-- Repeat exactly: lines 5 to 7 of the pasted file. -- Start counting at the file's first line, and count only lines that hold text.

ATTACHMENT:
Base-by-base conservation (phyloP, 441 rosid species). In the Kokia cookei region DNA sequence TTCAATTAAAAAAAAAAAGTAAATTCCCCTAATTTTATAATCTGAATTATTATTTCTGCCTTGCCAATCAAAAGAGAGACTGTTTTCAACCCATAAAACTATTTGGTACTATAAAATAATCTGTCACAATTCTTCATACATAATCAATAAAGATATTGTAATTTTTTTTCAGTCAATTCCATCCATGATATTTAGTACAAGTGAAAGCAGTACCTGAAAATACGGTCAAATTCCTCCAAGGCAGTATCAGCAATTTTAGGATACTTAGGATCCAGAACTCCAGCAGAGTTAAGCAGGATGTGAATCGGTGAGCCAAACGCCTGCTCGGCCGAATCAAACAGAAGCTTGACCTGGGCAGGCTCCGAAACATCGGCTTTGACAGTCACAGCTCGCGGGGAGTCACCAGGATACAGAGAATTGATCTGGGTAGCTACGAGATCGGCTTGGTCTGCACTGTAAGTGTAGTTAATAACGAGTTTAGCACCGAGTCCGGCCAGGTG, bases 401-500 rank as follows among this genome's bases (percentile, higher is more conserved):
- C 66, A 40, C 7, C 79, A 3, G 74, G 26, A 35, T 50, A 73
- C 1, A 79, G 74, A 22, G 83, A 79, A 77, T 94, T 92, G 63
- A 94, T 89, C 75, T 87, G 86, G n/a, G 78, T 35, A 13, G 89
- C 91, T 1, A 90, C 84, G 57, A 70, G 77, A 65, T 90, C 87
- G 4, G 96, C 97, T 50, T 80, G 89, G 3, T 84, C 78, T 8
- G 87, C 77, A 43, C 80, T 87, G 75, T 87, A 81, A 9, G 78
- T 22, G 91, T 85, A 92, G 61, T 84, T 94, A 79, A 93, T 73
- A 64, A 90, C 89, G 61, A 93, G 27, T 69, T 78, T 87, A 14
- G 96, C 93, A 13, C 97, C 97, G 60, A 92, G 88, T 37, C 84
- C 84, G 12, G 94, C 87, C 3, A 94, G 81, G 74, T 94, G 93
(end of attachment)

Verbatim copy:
- C 91, T 1, A 90, C 84, G 57, A 70, G 77, A 65, T 90, C 87
- G 4, G 96, C 97, T 50, T 80, G 89, G 3, T 84, C 78, T 8
- G 87, C 77, A 43, C 80, T 87, G 75, T 87, A 81, A 9, G 78